Types of Tea
ONE PLANT, MANY VARIETIES
An Amazing Spectrum of Taste
All tea is produced from the same species of plant, Camellia Sinensis. The method of production for each tea determines which of the types below it becomes. Certain types of the tea plant are best suited to producing different types of tea. With a good climate, rich soil, and good weather conditions, a tea master can coax an amazing array of flavours from the tea leaves with skilful production. Herbal infusions, often known as herbal teas are produced using flowers and fruits rather than tea leaves.
The Six Main Tea Types
Sweet and Mellow
White teas are produced predominantly in southern China. Their simple processing preserves the natural sweetness of the leaf.
The Essence of Spring
Green teas are unoxidised and should taste vibrant, grassy and refreshing. The best green teas are produced in China and Japan.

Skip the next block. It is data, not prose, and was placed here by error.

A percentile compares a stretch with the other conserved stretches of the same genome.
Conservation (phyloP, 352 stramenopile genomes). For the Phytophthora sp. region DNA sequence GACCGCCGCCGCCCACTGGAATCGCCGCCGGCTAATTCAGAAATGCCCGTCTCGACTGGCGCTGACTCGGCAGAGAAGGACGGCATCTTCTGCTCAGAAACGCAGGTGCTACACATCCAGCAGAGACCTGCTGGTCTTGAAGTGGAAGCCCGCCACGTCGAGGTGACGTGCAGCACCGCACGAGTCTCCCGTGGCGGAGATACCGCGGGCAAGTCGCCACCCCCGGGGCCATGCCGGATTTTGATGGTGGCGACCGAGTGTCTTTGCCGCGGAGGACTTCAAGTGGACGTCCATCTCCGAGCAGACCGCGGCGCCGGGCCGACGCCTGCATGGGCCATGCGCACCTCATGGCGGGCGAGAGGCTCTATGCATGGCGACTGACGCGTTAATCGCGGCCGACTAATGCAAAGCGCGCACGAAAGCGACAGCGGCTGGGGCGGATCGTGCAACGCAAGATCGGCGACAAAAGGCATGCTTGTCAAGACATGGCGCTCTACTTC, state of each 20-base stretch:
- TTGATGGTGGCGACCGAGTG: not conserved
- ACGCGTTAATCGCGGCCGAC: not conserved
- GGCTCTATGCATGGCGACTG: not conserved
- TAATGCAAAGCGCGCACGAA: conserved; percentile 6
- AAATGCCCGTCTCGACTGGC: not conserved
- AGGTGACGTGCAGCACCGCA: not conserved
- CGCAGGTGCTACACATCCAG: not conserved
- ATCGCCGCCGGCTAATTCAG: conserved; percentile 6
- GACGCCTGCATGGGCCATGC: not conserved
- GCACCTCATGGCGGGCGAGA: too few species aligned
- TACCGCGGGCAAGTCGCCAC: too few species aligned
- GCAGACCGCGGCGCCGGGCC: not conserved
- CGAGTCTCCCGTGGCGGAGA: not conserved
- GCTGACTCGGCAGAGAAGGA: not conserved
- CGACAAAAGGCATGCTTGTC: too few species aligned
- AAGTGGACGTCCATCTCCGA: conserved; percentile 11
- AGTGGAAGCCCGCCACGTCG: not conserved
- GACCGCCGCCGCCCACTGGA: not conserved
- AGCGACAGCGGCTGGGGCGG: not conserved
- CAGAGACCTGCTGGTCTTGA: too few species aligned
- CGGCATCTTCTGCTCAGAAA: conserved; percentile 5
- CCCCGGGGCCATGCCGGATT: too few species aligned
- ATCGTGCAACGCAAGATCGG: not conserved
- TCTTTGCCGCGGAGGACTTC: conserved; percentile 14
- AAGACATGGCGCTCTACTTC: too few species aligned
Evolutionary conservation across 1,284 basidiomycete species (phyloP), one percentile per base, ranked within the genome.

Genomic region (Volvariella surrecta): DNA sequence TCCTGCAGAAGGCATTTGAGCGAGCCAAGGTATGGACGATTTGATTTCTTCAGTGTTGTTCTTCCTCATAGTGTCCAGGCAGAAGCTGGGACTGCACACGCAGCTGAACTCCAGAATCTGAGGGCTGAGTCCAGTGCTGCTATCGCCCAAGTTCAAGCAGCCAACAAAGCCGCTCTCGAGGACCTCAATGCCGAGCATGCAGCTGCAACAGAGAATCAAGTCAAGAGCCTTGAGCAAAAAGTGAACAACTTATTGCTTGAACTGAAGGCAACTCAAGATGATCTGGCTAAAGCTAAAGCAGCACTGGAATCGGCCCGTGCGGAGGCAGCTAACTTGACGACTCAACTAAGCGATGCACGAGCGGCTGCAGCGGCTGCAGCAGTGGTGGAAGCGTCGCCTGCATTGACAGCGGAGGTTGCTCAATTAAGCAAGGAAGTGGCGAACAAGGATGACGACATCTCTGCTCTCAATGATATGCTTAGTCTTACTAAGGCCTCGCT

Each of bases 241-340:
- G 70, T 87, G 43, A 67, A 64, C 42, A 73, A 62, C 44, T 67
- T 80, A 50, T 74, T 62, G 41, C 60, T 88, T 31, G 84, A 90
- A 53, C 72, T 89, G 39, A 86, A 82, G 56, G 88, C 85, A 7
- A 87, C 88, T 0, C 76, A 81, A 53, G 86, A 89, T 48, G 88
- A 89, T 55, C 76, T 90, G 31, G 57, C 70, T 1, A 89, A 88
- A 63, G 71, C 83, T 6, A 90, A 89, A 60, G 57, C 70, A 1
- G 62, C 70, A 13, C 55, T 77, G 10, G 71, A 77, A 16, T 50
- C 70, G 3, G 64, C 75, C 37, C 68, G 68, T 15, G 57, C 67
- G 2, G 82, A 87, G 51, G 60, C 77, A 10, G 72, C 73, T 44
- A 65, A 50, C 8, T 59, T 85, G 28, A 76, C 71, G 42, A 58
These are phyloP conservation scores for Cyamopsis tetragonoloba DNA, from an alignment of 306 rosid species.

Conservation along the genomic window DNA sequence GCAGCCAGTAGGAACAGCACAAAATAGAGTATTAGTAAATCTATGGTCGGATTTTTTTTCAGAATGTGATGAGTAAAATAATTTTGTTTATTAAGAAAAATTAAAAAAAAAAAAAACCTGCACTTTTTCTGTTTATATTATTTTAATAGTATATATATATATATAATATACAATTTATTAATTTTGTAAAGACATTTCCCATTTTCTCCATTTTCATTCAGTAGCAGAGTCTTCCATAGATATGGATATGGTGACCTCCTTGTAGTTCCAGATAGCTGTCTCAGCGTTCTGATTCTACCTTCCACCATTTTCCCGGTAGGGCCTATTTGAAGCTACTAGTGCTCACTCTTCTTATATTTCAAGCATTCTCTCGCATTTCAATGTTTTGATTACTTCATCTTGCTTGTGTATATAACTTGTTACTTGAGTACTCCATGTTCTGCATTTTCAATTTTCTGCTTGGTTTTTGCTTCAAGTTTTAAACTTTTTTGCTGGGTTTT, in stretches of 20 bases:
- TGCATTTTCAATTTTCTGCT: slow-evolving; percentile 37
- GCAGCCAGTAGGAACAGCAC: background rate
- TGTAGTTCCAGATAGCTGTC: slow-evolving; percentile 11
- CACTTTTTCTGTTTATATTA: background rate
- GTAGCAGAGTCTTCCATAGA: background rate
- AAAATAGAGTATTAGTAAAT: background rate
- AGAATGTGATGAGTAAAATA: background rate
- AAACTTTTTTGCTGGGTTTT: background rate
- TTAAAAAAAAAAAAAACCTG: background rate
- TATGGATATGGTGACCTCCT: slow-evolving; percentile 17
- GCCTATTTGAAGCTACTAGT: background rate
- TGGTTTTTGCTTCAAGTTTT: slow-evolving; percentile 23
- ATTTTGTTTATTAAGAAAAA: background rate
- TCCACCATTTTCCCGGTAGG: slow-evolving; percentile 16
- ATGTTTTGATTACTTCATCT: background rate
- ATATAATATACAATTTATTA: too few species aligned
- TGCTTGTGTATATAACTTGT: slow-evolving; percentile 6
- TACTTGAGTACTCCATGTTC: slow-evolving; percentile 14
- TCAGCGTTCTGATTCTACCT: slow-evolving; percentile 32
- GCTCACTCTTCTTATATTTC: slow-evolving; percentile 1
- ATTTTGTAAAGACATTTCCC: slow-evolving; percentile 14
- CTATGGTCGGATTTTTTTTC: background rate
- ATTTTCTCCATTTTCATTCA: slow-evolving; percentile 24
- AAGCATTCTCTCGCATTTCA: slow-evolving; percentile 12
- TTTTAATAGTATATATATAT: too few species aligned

Smooth and Rounded
Yellow teas are unique to China, produced in limited quantities in a handful of regions. Their production method gives a unique flavour.
Rich and Complex
The best oolongs are produced in China and Taiwan where the climate, soil and local expertise are sufficient to produce this complex tea type.
Bold and Strong
The most common, but the most misunderstood tea type. China, Taiwan, India and Sri Lanka all produce exceptional black teas.
Aged and Mature
Only teas produced and aged in Yunnan, China, can be called puerh tea. A fascinating tea type with a completely unique character and flavour.
Bold and Fragrant
Great scented teas combine a quality base tea with a complementary scent or flavour to create a tea that is more than the sum of its parts.
Sweet and Floral
Flowering teas should be a treat for the eyes and the tastebuds, combining fresh green tea with deeply fragrant flower petals.
Fragrant and Refreshing
Herbal teas (infusions) are composed of fruits, flowers or herbs, simply picked and dried. The quality of ingredients is crucial.
Smooth & Reviving
Matcha is the tea of the Japanese tea ceremony. It’s shaded before picking, then ground into a fine powder and whisked to a creamy froth.